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British Columbia court rules City of Vernon arguments ‘without merit’ over 13-month permit delay

A British Columbia judge has given the city of Vernon 14 days to make a decision on a business permit application it has left pending without explanation for more than a year.

Landowner Yuri Alexander Bos submitted two applications to the city on January 9, 2023. The applications were for business licenses that would allow him to operate outdoor storage facilities on two adjacent properties he owns on 34th Street in the city .

According to the decision of Justice Sandra Wilkinson of the Supreme Court of British Columbia – handed down Monday and posted on Tuesday – Bos submitted two separate applications because city staff asked him to do so. He had previously submitted a single application for both properties.

When Bos submitted the separate applications, a city staff member told him he would receive a response in “approximately two weeks,” according to the decision.

More than a month later, on February 26, 2023, Bos had received no such response. On that date, the decision states, he visited the city office in person and inquired about the status of the applications. He was told these requests are still under review and processing times are typically two to four weeks.

It was not until May 26, 2023 that an operating permit was issued for one of the two properties, referred to as “4604” throughout the decision. Bos never received a decision on the other request, called “4600.”

He filed his petition for judicial review of the city’s licensing approval process in November 2023, and Wilkinson held a hearing on the matter earlier this month.

“As of the date of the petition hearing, March 4, 2024, the petitioner has not received any updates on the status of the application regarding 4600,” the decision states.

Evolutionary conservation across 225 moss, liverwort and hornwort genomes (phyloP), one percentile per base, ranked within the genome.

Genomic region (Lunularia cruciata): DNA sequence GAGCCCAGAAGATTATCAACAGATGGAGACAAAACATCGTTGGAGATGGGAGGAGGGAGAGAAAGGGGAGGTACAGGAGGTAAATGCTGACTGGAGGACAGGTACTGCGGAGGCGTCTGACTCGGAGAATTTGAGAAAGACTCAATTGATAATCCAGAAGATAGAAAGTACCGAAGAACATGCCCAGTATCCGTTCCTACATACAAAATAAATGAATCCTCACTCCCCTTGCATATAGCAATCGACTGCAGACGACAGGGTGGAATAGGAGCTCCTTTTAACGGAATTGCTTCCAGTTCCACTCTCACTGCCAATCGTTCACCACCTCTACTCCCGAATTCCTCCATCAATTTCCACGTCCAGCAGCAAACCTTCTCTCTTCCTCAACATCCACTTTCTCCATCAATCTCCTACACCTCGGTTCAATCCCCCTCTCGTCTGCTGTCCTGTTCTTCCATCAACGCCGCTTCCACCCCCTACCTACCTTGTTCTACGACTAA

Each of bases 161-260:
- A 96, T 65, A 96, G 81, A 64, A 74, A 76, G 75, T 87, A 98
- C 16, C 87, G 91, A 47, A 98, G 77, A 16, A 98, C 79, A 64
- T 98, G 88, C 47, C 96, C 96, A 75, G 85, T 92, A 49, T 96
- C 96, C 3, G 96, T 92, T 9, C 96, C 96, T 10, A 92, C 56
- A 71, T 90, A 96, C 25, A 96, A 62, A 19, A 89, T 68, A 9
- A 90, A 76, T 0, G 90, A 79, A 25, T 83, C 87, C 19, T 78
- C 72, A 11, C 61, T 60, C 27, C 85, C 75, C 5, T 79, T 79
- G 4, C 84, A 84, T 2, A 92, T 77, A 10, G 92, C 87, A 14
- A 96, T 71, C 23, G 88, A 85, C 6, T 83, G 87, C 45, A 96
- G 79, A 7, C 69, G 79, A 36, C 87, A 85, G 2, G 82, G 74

The city’s proposals are “unfounded”

Bos filed his motion for judicial review seeking a writ of “mandamus” — essentially a court order compelling a government official to take or refrain from taking an action — requiring the city to approve his request.

The city, in its response to Bos’s filing, asserted that his motion was “deficient” and left the city “guessing about the matter it needed to respond to,” according to Wilkinson’s decision.

The judge rejected this argument, calling it “baseless.”

“Not only has the City filed a comprehensive response to the Petition, but it has also responded to Petitioner’s claims based on the merits of the Petition,” the decision states. “This is not a case in which the petitioner failed to properly identify the legal basis for the relief sought.”

The city also argued that Bos failed to exhaust all alternative remedies available to him before filing his petition, an argument Wilkinson also found to be without merit.

According to the decision, the city claimed Bos should have filed a request with the Vernon City Council to reconsider its decision to deny a business license.

“The City completely ignores the fact that no decision has been made regarding Petitioner’s business license application for 4600,” the decision states. “At no time prior to the hearing of the motion did the city request clarification of the claims. (Planning Staff Member) Mr. Nuriel, who provided an affidavit in support of the City’s response, fails to mention the existence of the 4600 application or any other reason why the City has not haven’t made a decision.”

The judge concluded that the city’s delay was unreasonable and that a writ of mandamus was the appropriate remedy, but she did not go so far as to order the city to approve the permit.

Wilkinson instead ordered the city to make a decision on the pending application within 14 days of its ruling. If the decision it makes is to refuse authorization, it must provide reasons for its decision.

The judge rejected Bos’ request for damages because the provincial Judicial Review Procedure Act – which governs the judicial review process – does not allow such compensation.

Wilkinson, however, chose to order the city to pay Bos’s legal costs.

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